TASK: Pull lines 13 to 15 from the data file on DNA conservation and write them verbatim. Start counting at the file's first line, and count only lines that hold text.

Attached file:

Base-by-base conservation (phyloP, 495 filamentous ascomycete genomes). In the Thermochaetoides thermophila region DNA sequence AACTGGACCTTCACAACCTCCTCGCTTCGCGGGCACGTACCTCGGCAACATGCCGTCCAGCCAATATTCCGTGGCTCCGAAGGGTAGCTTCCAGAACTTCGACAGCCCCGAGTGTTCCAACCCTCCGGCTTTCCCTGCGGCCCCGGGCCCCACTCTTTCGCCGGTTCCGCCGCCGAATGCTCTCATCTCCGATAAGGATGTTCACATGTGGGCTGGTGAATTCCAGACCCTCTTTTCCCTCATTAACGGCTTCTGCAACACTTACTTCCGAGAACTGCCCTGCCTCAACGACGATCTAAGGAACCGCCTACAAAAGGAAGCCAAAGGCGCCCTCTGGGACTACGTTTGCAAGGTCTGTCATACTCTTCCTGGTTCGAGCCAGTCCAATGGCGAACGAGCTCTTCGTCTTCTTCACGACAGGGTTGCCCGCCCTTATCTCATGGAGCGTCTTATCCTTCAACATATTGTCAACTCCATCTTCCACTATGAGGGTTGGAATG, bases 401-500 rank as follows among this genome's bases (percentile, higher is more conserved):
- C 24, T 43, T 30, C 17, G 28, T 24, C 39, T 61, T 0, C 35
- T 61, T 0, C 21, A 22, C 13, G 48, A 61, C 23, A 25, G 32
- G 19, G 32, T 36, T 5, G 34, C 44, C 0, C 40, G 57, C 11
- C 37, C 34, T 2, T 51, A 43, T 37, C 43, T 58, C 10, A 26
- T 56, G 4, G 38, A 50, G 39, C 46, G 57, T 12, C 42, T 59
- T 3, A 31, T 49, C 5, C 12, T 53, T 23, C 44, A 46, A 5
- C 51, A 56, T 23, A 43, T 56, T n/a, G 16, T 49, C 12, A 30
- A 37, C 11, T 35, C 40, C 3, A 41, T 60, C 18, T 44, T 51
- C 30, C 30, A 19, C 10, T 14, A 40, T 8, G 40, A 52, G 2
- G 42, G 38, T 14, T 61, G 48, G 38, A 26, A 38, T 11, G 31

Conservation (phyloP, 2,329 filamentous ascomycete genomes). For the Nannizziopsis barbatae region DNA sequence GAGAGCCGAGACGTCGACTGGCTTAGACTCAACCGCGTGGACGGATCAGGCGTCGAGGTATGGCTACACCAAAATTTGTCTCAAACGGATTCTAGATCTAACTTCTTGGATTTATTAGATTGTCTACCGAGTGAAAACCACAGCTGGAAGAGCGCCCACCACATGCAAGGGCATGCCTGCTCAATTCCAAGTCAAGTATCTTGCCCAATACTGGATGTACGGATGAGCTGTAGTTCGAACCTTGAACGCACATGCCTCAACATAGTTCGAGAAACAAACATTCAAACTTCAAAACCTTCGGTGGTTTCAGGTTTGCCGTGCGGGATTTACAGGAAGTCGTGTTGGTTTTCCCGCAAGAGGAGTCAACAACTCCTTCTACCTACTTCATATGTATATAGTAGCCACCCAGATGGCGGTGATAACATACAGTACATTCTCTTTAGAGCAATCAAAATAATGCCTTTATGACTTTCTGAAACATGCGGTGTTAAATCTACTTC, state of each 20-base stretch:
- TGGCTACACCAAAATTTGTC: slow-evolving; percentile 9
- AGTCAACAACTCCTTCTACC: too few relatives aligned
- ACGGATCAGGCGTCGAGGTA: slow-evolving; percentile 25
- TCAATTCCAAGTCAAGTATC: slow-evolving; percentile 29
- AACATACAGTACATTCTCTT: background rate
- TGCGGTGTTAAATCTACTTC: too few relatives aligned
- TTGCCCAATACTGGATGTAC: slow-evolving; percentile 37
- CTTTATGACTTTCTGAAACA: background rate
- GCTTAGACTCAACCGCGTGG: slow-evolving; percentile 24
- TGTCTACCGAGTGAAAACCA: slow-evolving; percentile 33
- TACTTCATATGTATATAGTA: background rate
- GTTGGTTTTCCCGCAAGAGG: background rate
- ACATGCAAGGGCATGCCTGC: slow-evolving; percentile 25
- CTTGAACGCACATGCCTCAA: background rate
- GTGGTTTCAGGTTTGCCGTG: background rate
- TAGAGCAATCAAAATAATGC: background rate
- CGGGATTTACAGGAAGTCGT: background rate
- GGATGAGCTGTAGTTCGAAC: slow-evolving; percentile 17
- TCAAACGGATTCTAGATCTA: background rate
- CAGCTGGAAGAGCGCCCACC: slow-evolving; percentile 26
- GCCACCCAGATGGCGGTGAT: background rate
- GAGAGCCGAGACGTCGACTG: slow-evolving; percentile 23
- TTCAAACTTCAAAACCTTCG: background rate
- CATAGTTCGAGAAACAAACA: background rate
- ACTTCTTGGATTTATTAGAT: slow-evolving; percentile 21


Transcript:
- TGGCTACACCAAAATTTGTC: slow-evolving; percentile 9
- AGTCAACAACTCCTTCTACC: too few relatives aligned
- ACGGATCAGGCGTCGAGGTA: slow-evolving; percentile 25